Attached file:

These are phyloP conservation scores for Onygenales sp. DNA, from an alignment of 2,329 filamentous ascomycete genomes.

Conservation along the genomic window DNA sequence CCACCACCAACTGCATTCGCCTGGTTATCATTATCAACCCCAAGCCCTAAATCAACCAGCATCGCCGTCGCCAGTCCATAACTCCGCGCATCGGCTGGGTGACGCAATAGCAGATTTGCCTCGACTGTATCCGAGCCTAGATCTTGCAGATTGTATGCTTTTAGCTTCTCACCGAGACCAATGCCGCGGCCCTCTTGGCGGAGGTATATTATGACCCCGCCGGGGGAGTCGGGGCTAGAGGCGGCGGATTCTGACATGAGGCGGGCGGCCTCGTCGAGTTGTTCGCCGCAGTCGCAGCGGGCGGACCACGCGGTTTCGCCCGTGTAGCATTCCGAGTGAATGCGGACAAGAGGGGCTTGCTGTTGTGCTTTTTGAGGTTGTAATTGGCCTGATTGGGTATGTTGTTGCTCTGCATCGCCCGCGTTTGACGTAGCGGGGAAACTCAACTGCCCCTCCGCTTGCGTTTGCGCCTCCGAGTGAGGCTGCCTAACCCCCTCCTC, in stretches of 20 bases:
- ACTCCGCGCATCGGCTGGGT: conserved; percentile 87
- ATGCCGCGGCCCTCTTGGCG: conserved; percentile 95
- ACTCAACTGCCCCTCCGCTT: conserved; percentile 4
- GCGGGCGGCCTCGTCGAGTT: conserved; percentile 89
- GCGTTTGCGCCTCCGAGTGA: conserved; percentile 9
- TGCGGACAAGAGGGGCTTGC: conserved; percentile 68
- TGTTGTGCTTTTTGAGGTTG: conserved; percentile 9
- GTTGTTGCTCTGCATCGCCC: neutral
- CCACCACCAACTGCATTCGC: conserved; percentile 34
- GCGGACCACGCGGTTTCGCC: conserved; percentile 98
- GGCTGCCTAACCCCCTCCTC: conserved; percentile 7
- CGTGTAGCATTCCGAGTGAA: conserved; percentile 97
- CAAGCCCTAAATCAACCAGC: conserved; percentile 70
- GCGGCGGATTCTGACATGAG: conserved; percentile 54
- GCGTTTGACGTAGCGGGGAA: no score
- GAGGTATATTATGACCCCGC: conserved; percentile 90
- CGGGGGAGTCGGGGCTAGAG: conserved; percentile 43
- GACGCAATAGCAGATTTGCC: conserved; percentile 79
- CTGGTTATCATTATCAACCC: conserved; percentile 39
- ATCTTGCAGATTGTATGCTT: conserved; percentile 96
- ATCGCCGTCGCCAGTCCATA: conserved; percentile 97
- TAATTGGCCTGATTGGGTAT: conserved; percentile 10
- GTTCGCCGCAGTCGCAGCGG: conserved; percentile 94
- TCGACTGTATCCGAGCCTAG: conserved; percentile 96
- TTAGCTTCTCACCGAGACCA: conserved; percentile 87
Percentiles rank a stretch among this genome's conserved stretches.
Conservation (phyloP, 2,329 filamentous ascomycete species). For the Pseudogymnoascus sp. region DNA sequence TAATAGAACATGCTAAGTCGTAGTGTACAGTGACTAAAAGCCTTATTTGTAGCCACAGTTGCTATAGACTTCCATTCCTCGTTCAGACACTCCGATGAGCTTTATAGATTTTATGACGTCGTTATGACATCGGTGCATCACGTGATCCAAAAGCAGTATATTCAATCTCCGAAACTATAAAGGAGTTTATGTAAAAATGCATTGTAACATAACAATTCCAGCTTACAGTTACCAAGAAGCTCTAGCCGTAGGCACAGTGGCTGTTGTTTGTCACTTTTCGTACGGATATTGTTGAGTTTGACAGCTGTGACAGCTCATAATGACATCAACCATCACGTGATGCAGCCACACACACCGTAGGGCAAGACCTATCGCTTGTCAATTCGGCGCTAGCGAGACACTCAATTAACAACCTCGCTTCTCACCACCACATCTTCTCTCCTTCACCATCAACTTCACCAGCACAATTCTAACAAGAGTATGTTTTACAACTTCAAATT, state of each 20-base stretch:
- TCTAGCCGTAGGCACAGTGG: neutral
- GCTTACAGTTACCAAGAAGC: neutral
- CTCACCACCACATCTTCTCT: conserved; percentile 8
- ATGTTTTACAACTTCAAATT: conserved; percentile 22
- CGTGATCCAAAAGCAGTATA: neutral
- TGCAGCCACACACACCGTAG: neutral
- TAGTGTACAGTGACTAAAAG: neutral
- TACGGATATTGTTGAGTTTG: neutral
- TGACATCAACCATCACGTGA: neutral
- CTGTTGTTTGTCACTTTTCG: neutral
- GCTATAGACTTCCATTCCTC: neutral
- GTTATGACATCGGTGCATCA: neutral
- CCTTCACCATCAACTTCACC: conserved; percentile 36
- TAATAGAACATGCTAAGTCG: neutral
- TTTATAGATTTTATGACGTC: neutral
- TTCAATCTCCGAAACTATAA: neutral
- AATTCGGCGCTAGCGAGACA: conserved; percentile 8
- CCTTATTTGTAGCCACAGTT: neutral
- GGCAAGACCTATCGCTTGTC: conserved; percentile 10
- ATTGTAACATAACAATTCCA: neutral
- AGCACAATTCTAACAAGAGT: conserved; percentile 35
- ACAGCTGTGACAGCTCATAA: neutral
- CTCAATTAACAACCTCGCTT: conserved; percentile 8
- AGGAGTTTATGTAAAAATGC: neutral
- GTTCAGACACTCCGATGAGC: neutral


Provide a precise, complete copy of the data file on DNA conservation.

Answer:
These are phyloP conservation scores for Onygenales sp. DNA, from an alignment of 2,329 filamentous ascomycete genomes.

Conservation along the genomic window DNA sequence CCACCACCAACTGCATTCGCCTGGTTATCATTATCAACCCCAAGCCCTAAATCAACCAGCATCGCCGTCGCCAGTCCATAACTCCGCGCATCGGCTGGGTGACGCAATAGCAGATTTGCCTCGACTGTATCCGAGCCTAGATCTTGCAGATTGTATGCTTTTAGCTTCTCACCGAGACCAATGCCGCGGCCCTCTTGGCGGAGGTATATTATGACCCCGCCGGGGGAGTCGGGGCTAGAGGCGGCGGATTCTGACATGAGGCGGGCGGCCTCGTCGAGTTGTTCGCCGCAGTCGCAGCGGGCGGACCACGCGGTTTCGCCCGTGTAGCATTCCGAGTGAATGCGGACAAGAGGGGCTTGCTGTTGTGCTTTTTGAGGTTGTAATTGGCCTGATTGGGTATGTTGTTGCTCTGCATCGCCCGCGTTTGACGTAGCGGGGAAACTCAACTGCCCCTCCGCTTGCGTTTGCGCCTCCGAGTGAGGCTGCCTAACCCCCTCCTC, in stretches of 20 bases:
- ACTCCGCGCATCGGCTGGGT: conserved; percentile 87
- ATGCCGCGGCCCTCTTGGCG: conserved; percentile 95
- ACTCAACTGCCCCTCCGCTT: conserved; percentile 4
- GCGGGCGGCCTCGTCGAGTT: conserved; percentile 89
- GCGTTTGCGCCTCCGAGTGA: conserved; percentile 9
- TGCGGACAAGAGGGGCTTGC: conserved; percentile 68
- TGTTGTGCTTTTTGAGGTTG: conserved; percentile 9
- GTTGTTGCTCTGCATCGCCC: neutral
- CCACCACCAACTGCATTCGC: conserved; percentile 34
- GCGGACCACGCGGTTTCGCC: conserved; percentile 98
- GGCTGCCTAACCCCCTCCTC: conserved; percentile 7
- CGTGTAGCATTCCGAGTGAA: conserved; percentile 97
- CAAGCCCTAAATCAACCAGC: conserved; percentile 70
- GCGGCGGATTCTGACATGAG: conserved; percentile 54
- GCGTTTGACGTAGCGGGGAA: no score
- GAGGTATATTATGACCCCGC: conserved; percentile 90
- CGGGGGAGTCGGGGCTAGAG: conserved; percentile 43
- GACGCAATAGCAGATTTGCC: conserved; percentile 79
- CTGGTTATCATTATCAACCC: conserved; percentile 39
- ATCTTGCAGATTGTATGCTT: conserved; percentile 96
- ATCGCCGTCGCCAGTCCATA: conserved; percentile 97
- TAATTGGCCTGATTGGGTAT: conserved; percentile 10
- GTTCGCCGCAGTCGCAGCGG: conserved; percentile 94
- TCGACTGTATCCGAGCCTAG: conserved; percentile 96
- TTAGCTTCTCACCGAGACCA: conserved; percentile 87
Percentiles rank a stretch among this genome's conserved stretches.
Conservation (phyloP, 2,329 filamentous ascomycete species). For the Pseudogymnoascus sp. region DNA sequence TAATAGAACATGCTAAGTCGTAGTGTACAGTGACTAAAAGCCTTATTTGTAGCCACAGTTGCTATAGACTTCCATTCCTCGTTCAGACACTCCGATGAGCTTTATAGATTTTATGACGTCGTTATGACATCGGTGCATCACGTGATCCAAAAGCAGTATATTCAATCTCCGAAACTATAAAGGAGTTTATGTAAAAATGCATTGTAACATAACAATTCCAGCTTACAGTTACCAAGAAGCTCTAGCCGTAGGCACAGTGGCTGTTGTTTGTCACTTTTCGTACGGATATTGTTGAGTTTGACAGCTGTGACAGCTCATAATGACATCAACCATCACGTGATGCAGCCACACACACCGTAGGGCAAGACCTATCGCTTGTCAATTCGGCGCTAGCGAGACACTCAATTAACAACCTCGCTTCTCACCACCACATCTTCTCTCCTTCACCATCAACTTCACCAGCACAATTCTAACAAGAGTATGTTTTACAACTTCAAATT, state of each 20-base stretch:
- TCTAGCCGTAGGCACAGTGG: neutral
- GCTTACAGTTACCAAGAAGC: neutral
- CTCACCACCACATCTTCTCT: conserved; percentile 8
- ATGTTTTACAACTTCAAATT: conserved; percentile 22
- CGTGATCCAAAAGCAGTATA: neutral
- TGCAGCCACACACACCGTAG: neutral
- TAGTGTACAGTGACTAAAAG: neutral
- TACGGATATTGTTGAGTTTG: neutral
- TGACATCAACCATCACGTGA: neutral
- CTGTTGTTTGTCACTTTTCG: neutral
- GCTATAGACTTCCATTCCTC: neutral
- GTTATGACATCGGTGCATCA: neutral
- CCTTCACCATCAACTTCACC: conserved; percentile 36
- TAATAGAACATGCTAAGTCG: neutral
- TTTATAGATTTTATGACGTC: neutral
- TTCAATCTCCGAAACTATAA: neutral
- AATTCGGCGCTAGCGAGACA: conserved; percentile 8
- CCTTATTTGTAGCCACAGTT: neutral
- GGCAAGACCTATCGCTTGTC: conserved; percentile 10
- ATTGTAACATAACAATTCCA: neutral
- AGCACAATTCTAACAAGAGT: conserved; percentile 35
- ACAGCTGTGACAGCTCATAA: neutral
- CTCAATTAACAACCTCGCTT: conserved; percentile 8
- AGGAGTTTATGTAAAAATGC: neutral
- GTTCAGACACTCCGATGAGC: neutral